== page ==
In many respects, the future of retail is a moving target that continues to shift in response to consumer demand. Retailers are now using mobile payments to help them succeed in a market that is increasingly mobile even as they scramble to reinvent and preserve the in-store experience.
When you bring these two trends together, they represent a not-so-subtle blending of distinctly different worlds: the physical store and the online store. It is here that battle lines are being drawn to determine who really owns the future of retail. That war is most evident when you examine some of the recent strategic moves by the top players.[more]
The two giants in each of these worlds are easy to identify. On the physical store side is Walmart, ranked No. 1 in Interbrand’s Best Retail Brands 2013 report with more than $141 billion in “economic profit,” a measure of the brand’s overall financial return to its investors. Walmart accounts for 10 percent of all retail sales; in fact, a Walmart store is within five miles of two-thirds of the U.S. population.
The online store side is owned by Amazon. During the height of the 2012 holiday shopping season, Amazon reached over 102 million people in the U.S. from December 1 through December 30, 2012, according to Quantcast. Amazon ranks fourth on Interbrand’s list, with more than $18 billion in economic profit.
What’s fascinating is that both Walmart and Amazon are penetrating each other’s worlds—and that may provide clues to where retail is headed in the next few years. While Walmart maintains its brand image as a traditional store retailer, it actually generates over $9 billion in annual online sales, according to Neil Ashe, the head of its e-commerce unit. (As a point of comparison, Amazon’s sales last year were $61 billion.) Now Walmart is in the process of forming a link between its online ordering and physical stores by establishing lockers in a dozen stores. Ashe says the lockers will be used to store merchandise ordered online so customers can pick it up.
The lockers will be in a test phase this summer, but for two years, Walmart has been testing shipping online orders from its physical stores—a way to speed up low-cost delivery by using stores as miniature distribution centers. Walmart CEO Joel Anderson says, “It is really efficient to use our stores. We’ve been picking and putting items in boxes for years. Ship from store is no different. We are picking items from the shelves and putting them in a box.” Ordering online and picking up at a local store is already available from Walmart and other major retailers.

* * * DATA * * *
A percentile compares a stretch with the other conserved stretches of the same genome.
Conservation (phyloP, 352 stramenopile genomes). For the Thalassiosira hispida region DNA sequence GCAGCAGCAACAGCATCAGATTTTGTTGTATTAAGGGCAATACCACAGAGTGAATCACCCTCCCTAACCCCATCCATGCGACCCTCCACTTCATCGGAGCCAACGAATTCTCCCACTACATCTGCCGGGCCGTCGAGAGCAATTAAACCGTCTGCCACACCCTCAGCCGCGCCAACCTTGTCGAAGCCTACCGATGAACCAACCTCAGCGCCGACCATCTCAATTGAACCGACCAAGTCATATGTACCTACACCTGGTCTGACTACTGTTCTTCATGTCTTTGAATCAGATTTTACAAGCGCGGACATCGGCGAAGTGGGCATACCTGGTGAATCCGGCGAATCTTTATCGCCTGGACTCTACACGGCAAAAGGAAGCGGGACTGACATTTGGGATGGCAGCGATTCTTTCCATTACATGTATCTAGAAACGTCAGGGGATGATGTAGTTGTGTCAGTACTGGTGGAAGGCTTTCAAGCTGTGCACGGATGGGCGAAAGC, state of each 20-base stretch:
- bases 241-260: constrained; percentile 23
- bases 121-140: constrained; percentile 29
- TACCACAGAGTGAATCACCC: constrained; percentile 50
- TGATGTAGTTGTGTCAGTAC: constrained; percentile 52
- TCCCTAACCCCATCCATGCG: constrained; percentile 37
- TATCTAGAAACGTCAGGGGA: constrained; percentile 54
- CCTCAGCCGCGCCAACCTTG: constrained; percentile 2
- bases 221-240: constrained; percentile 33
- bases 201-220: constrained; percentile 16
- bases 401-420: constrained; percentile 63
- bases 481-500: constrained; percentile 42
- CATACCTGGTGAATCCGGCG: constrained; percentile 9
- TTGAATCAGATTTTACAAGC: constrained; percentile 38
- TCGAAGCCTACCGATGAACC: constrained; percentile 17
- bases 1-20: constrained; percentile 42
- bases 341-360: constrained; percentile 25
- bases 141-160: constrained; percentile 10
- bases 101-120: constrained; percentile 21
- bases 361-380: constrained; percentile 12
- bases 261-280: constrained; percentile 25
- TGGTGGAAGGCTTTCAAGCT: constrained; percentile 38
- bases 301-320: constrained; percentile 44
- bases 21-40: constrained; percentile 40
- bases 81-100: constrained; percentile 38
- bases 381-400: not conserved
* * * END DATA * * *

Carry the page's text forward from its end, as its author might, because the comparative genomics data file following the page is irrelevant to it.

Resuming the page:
Ironically, some media outlets, such as PC magazine, report that Walmart is introducing “Amazon-like lockers.” Apparently, Amazon beat Walmart to the punch by setting up its own locker system at 7-Eleven, Staples and other retail stores beginning late last year. During the checkout process, Amazon customers can specify that they want their order shipped to a locker. If one is available nearby, Amazon generates a unique code the customer can use to gain access to the locker. So Amazon’s strategy to distribute its products through traditional retail outlets is already underway.
A battle is also being waged in the mobile space. While Amazon’s Kindle Fire is essentially an entry point into Amazon’s online ordering system, including digital downloads, Walmart is rolling out an iPhone checkout system. Now available in some 200 stores, “Scan & Go” allows Walmart shoppers with iPhones to scan product barcodes in a store and see a running total of the items and their costs. Then a shopper checks out by scanning a QR code at a special mobile terminal. The code creates a virtual shopping cart and the shopper pays. It isn’t as sophisticated as a fully implemented mobile payment system, but it’s a big step forward for Walmart.
Walmart is also trying to compete in the same-day delivery arena, but it seems to be outpaced by such online retailers as Amazon, eBay and Google. The real challenge with same-day delivery, however, is that it isn’t high on consumers’ must-have lists; in a recent survey, only 9 percent of consumers said same-day delivery is important, while free delivery and low prices scored significantly higher.
Actually, Walmart has another problem to solve that has nothing to do with the online world: Low customer satisfaction with its stores. Recent reports suggest that the retailer is having problems stocking its store shelves with merchandise due to aggressive store expansion and inadequate staff support, which contributed to Walmart’s last place rating in the American Customer Satisfaction Index. Despite being an enormous presence in retail and millions of Americans’ go-to store, it has consistently been at the bottom of the index for six years.
Could this be one more reason Walmart is anxious to grab hold of a big piece of the online world?